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March 2024
1min read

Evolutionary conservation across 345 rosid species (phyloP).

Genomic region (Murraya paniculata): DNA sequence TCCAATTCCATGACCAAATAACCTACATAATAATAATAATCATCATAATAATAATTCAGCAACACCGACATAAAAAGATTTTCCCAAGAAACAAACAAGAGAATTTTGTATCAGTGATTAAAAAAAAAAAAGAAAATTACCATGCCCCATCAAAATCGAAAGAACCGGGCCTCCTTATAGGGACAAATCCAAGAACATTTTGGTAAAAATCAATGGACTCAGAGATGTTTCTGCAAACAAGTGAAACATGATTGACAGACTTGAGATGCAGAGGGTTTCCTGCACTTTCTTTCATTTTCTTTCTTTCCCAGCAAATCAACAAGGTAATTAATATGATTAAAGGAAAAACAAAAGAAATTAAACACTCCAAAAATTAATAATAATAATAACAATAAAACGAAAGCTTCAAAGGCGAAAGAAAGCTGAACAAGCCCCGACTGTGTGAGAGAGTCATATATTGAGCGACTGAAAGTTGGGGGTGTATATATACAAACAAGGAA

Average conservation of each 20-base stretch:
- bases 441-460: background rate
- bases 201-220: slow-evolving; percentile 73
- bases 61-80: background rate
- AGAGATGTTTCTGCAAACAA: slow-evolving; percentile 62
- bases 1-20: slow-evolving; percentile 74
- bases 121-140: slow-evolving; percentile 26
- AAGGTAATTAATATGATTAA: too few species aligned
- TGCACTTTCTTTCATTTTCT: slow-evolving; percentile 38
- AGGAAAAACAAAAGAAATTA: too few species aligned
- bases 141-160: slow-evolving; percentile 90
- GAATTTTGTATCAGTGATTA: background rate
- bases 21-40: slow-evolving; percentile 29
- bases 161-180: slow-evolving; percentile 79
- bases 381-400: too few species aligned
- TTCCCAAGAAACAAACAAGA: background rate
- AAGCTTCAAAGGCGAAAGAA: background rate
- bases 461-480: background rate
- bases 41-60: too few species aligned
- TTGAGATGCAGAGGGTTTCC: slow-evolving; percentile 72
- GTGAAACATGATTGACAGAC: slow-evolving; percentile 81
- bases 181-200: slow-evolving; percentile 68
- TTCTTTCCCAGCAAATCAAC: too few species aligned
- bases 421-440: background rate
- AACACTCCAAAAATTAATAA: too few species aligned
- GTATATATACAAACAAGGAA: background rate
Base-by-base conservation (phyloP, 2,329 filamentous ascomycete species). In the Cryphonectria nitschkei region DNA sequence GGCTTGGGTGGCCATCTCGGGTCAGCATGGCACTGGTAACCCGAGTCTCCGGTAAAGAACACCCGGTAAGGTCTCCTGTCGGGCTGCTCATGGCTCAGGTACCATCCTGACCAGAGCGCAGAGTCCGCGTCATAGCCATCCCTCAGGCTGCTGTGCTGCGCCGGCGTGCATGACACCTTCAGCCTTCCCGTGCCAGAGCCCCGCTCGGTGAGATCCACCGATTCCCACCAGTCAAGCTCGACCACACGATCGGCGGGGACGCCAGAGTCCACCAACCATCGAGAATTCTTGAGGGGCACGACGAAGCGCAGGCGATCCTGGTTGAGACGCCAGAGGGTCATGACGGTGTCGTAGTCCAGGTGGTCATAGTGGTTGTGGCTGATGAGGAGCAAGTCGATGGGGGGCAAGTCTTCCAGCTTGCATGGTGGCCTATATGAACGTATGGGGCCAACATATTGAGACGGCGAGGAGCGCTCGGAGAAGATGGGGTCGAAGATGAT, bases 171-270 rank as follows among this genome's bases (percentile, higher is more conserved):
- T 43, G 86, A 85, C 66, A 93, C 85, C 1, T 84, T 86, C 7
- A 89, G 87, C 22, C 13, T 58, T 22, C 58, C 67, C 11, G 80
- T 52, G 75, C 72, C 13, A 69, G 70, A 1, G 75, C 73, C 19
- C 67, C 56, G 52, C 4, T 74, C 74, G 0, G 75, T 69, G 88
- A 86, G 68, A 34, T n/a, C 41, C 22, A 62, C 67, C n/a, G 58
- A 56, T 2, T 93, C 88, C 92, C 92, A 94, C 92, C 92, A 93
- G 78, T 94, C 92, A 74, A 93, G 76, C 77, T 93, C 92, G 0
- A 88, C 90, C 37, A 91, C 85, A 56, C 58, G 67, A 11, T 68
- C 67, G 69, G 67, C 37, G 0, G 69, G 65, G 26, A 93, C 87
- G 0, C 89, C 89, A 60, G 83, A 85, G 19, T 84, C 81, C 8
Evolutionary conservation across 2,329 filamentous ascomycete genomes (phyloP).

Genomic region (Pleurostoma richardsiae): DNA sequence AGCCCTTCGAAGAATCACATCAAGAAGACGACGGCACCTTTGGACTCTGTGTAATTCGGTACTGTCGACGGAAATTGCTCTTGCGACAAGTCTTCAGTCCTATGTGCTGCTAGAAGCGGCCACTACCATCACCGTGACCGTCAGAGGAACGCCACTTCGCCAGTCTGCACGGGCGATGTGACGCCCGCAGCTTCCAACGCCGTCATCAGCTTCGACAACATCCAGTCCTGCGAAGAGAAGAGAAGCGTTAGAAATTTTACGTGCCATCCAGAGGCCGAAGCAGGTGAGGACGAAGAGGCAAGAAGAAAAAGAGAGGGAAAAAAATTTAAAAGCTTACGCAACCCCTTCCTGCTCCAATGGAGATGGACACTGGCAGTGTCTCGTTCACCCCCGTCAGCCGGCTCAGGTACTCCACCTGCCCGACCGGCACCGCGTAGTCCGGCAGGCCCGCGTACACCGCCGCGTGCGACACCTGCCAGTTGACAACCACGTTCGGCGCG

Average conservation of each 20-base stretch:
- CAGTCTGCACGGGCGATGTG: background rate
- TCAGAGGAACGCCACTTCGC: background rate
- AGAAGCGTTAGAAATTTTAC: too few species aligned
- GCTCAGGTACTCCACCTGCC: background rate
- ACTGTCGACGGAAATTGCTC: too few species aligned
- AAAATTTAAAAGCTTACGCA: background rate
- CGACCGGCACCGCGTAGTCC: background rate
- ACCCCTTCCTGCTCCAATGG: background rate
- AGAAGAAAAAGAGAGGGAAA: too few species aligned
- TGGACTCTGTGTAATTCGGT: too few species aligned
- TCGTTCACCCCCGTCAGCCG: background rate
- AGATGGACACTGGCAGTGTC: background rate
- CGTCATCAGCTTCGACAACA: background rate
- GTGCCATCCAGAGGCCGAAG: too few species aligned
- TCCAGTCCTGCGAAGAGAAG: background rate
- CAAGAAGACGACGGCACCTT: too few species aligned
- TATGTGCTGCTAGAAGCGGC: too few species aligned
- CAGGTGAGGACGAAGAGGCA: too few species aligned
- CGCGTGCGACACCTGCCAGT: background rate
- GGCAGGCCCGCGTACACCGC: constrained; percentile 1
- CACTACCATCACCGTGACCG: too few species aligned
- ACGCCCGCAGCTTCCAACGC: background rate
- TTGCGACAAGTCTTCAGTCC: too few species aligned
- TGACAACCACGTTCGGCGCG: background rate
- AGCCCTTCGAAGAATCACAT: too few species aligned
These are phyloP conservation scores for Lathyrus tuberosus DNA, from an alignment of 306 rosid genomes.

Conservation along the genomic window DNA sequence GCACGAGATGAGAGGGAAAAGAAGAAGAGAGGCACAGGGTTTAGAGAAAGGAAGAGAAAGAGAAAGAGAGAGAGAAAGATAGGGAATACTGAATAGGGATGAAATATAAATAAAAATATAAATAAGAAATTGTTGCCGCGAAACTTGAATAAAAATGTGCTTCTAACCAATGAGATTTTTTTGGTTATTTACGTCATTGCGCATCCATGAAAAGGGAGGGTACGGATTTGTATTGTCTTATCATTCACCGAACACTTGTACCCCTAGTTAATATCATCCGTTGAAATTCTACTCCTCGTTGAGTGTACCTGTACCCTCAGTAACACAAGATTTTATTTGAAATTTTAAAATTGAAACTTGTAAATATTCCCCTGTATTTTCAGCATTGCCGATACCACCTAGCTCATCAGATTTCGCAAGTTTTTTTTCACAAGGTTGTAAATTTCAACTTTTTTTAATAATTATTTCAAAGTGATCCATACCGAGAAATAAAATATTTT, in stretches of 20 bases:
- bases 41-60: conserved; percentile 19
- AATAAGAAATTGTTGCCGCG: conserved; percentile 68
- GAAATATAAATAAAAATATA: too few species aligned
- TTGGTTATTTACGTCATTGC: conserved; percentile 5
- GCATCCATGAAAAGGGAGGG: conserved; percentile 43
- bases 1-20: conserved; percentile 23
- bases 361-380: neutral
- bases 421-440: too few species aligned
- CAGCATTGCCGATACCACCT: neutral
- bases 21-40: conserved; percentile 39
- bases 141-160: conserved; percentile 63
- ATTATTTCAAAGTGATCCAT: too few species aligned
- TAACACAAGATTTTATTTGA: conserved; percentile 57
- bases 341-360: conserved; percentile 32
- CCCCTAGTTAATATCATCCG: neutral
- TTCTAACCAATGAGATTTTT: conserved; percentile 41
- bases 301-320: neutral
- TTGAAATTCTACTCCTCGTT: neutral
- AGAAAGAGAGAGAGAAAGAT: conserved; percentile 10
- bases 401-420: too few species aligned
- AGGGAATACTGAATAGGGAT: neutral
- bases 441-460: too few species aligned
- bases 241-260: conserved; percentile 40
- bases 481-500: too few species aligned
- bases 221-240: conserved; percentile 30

When this cartoon appeared in 1871, the first of America’s great municipal bosses, William Marcy Tweed—here “Boss Leech”—was in full retreat, publicly accused of using the construction of a new New York County courthouse (lower right) to funnel off some §13,000,000 in graft. Tweed’s chief accomplices were the city controller, Richard “Slippery Dick” Connolly, shown at left as a snake; the city chamberlain, Peter Barr “Brains” Sweeny, drawn here at upper left center as a “dead beet”; and Abraham Oakey “The Elegant Oakey” Hall, of whom it was said that as mayor of New York City he had only one defect: a lack of ability. Cartoonist C. S. Reinhart, no subtle satirist he, pictured the Mayor as a mare in pince-nez, wounded by the arrows of newspaper revelations. The courthouse scandal finished the Tweed Ring and dealt a damaging (though not fatal) blow to the Tammany organization. Elsewhere, the political boss as an American institution was just getting started; over the next three quarters of a century most of the major cities of the nation —and even entire states—were boss-ruled for at least limited periods. Within the span of a single lifetime, all but one of the once-vigorous machines have died. As younger, better-educated, more independent mayors seek to cope with their legacy, it may be instructive to look back at the old-time bosses. We consider them in this issue from two perspectives: “The Age of the Bosses,” beginning on page 26, gives an over-all view of their rise and fall; “I Am the Law” (page 32) focuses on the career of one of the last of their company, Frank Hague of Jersey City.

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